Not many groups from the culture's golden era have earned as much adoration -- and admiration -- as the trio of Q-Tip, Phife Dawg and Ali Shaheed Muhammed, better known as A Tribe Called Quest. The Linden Boulevard legends splashed onto the scene with a game-changing run of albums that took next-level, sample-based production popularized by fellow Native Tongue members De La Soul, blended with a new-age jazz-infused sound that inspired a whole new generation of artists and producers.

Their first three albums, People's Instinctive Travels and the Paths of Rhythm, the iconic The Low End Theory and the often cited Midnight Marauders earned them a cult following with singles like "Can I Kick It?," "Scenario," "Electric Relaxation," "Check the Rhime," and "Award Tour." For their fourth album, Beats, Rhymes and Life, the trio are celebrating their 20th anniversary on July 30.

The 15-song album was both a departure and turning point for the group in many ways. For one, it had an arguably darker sound than the albums that preceded it. It was produced primarily by The Ummah, a newly formed production trio of Q-Tip, Ali Shaheed Muhammed and the late J Dilla. The new direction introduced a more laid-back polished sound compared to the group's earlier material. Secondly, on top of being successful sales-wise -- as it was certified platinum by 1998 -- it was more commercially lauded, earning multiple Grammy nods including Album of the Year.

More unfortunately, though, the album marked the beginning of the end for the group. During the time when the album was created, Tip and Ali had converted to Islam, while Phife did not. As well, the album introduced rapper/writer Consequence, who is Q-Tip's cousin, into the fold without much introduction or context. As Phife described, he began to feel as though there was increasingly less of a place for him in the group -- sessions were frequently booked and canceled last minute and Tip had begun to further distinguish himself as the group's leader. Consequence was featured on more than half of the album and even replaced Phife on the album version of the second single, "Stressed Out," featuring Faith Evans. The dynamics shift was hard to conceal, and it was becoming clear that things were not the same as they once were.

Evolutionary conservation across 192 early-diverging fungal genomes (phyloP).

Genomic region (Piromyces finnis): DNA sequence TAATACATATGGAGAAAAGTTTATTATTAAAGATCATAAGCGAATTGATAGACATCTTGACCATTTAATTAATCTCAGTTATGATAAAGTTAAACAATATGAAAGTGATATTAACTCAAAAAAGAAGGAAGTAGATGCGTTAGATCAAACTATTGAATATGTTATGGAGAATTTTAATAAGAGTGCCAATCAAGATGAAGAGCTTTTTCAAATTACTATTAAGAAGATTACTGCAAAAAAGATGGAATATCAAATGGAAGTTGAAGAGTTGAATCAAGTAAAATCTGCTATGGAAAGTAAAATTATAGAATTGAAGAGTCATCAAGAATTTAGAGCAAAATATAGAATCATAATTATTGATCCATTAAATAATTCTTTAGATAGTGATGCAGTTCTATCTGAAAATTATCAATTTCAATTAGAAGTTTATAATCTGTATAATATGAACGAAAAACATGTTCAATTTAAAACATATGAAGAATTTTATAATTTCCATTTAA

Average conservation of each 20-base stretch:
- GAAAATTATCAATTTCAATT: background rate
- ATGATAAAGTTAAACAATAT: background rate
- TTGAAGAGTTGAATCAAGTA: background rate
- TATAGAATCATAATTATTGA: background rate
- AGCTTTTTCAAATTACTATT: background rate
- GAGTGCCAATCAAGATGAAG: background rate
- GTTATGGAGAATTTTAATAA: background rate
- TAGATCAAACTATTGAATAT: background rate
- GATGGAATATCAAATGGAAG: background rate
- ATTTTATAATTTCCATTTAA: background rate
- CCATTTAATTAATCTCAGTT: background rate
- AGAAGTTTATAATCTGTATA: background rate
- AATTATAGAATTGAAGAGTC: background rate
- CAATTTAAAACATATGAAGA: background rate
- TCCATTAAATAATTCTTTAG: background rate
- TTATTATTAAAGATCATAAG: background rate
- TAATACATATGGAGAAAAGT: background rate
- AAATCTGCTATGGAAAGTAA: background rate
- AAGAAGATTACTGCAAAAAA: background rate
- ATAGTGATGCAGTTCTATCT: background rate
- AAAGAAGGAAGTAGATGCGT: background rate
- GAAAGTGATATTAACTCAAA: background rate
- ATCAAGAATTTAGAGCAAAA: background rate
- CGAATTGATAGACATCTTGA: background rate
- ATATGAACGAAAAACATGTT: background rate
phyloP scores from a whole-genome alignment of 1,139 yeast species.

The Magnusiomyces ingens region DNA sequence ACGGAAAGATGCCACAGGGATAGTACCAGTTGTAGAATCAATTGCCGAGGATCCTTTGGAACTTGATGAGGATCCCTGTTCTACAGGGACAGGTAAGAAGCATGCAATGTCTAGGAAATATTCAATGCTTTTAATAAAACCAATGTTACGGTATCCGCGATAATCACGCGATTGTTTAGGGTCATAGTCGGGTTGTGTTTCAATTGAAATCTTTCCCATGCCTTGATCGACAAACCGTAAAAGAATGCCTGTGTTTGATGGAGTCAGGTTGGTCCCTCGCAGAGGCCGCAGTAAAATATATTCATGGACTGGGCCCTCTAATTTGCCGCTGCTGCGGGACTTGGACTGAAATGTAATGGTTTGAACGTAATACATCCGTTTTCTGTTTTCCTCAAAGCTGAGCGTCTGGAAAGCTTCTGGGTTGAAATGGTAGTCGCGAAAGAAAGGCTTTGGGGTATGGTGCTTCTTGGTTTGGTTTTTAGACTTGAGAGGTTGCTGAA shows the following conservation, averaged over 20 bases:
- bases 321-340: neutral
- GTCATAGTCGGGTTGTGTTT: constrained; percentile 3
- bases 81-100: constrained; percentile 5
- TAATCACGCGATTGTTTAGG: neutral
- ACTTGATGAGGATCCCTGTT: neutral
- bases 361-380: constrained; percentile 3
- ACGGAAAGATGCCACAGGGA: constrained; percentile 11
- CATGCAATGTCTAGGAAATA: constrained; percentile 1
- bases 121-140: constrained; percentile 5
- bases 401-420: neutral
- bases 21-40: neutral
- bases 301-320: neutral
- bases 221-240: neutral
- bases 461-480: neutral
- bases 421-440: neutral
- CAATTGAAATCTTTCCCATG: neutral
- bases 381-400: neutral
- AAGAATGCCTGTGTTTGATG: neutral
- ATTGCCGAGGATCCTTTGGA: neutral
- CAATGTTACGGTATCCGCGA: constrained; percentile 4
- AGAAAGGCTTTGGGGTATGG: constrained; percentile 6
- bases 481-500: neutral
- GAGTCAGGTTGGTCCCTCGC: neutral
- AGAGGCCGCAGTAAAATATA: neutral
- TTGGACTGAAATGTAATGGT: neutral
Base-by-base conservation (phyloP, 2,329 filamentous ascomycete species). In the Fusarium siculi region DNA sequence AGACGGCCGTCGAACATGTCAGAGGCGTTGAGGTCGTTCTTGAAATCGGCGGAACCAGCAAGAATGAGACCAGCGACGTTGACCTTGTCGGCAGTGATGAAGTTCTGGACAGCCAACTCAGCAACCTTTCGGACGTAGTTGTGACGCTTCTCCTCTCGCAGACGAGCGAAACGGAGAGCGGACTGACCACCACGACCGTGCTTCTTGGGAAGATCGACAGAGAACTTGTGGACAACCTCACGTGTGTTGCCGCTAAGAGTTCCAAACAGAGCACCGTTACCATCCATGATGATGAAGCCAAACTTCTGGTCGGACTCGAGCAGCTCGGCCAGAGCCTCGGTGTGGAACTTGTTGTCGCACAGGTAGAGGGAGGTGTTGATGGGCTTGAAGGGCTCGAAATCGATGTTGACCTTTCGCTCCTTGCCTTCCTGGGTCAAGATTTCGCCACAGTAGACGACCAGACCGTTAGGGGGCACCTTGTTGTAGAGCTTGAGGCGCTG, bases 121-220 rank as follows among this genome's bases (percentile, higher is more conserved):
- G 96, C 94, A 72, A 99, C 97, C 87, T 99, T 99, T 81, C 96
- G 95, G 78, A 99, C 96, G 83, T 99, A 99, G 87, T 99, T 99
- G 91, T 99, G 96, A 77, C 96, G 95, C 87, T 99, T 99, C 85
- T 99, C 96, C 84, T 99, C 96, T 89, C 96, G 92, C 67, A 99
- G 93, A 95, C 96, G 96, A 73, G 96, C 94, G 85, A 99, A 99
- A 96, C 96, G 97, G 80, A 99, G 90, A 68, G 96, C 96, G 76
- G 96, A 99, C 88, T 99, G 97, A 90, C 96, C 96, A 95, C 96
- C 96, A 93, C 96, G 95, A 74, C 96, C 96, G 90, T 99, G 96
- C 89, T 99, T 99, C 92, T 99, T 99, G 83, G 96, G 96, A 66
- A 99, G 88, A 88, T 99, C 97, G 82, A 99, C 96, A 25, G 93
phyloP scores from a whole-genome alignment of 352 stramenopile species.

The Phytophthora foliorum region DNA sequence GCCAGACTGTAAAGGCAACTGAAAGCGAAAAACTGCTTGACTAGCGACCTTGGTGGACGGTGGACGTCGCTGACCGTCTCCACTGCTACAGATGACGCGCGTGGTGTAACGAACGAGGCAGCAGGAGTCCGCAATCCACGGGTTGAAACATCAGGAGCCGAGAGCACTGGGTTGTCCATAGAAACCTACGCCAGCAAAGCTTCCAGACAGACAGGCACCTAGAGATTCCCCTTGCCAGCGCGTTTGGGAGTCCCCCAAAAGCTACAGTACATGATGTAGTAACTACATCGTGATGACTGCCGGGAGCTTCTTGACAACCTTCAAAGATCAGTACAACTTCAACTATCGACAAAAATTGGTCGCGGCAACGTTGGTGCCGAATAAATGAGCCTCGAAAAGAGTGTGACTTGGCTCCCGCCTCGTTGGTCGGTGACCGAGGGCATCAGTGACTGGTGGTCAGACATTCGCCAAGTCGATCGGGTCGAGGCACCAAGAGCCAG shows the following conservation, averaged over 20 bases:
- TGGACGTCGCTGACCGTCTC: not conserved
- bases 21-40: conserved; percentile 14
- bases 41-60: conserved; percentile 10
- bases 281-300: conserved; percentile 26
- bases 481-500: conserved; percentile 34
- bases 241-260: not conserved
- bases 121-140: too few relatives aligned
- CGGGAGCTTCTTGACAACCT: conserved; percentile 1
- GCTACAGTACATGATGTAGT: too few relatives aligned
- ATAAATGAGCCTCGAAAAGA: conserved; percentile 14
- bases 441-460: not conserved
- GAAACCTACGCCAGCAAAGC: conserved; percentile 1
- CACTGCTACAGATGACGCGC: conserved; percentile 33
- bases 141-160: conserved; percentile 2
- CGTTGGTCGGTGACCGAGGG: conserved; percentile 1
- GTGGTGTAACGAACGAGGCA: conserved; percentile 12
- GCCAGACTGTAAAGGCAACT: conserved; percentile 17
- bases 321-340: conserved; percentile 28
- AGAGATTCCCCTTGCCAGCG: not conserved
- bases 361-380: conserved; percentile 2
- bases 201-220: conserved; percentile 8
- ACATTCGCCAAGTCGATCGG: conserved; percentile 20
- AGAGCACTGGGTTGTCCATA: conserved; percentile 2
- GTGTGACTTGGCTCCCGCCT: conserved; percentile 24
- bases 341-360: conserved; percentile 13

By the time the group's fifth and final album came around, it was evident that Tribe had come to the end of the road, losing a good amount of the original spark that made them so successful. Tip and Phife went on to release solo efforts and Ali Shaheed worked on multiple projects, including Lucy Pearl.

The group did reunite years later, performing a handful of concerts and working closely with Michael Rapport for his documentary, Beats, Rhymes & Life: The Travels of a Tribe Called Quest in 2011. Unfortunately, though, amidst rumors that the trio was working on a sixth release earlier this year, after all this time, Phife passed away due to complications from diabetes.